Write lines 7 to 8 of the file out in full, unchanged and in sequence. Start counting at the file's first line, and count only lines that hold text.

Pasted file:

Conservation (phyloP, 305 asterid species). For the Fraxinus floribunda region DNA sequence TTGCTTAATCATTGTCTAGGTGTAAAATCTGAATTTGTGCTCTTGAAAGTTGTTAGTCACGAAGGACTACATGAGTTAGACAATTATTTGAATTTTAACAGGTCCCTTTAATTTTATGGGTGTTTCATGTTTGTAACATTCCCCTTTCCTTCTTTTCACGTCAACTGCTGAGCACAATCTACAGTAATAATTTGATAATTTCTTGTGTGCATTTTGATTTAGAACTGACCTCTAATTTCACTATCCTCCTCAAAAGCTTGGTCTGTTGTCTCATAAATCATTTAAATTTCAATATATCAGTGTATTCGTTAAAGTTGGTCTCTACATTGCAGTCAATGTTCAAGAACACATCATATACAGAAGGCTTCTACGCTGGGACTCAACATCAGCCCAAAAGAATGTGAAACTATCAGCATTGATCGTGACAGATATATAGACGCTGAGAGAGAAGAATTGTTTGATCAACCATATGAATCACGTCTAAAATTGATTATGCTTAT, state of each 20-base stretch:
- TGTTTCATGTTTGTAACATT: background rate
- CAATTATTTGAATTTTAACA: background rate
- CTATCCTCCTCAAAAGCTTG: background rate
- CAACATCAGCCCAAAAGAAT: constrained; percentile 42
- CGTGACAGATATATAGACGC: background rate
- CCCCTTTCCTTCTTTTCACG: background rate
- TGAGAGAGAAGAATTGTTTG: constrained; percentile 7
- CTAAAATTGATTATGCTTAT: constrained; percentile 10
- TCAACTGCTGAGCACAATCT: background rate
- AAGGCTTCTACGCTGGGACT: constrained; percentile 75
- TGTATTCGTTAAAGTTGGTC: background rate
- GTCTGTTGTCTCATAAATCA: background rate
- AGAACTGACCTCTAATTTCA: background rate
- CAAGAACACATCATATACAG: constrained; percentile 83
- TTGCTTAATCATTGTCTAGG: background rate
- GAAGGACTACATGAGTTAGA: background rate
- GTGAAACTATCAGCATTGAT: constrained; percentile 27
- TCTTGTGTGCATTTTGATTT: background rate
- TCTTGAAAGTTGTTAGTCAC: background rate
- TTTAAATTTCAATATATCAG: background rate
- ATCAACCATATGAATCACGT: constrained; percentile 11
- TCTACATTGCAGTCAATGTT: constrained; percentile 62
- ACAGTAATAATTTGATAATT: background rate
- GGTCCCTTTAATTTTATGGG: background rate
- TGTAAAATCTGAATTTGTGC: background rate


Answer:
- CCCCTTTCCTTCTTTTCACG: background rate
- TGAGAGAGAAGAATTGTTTG: constrained; percentile 7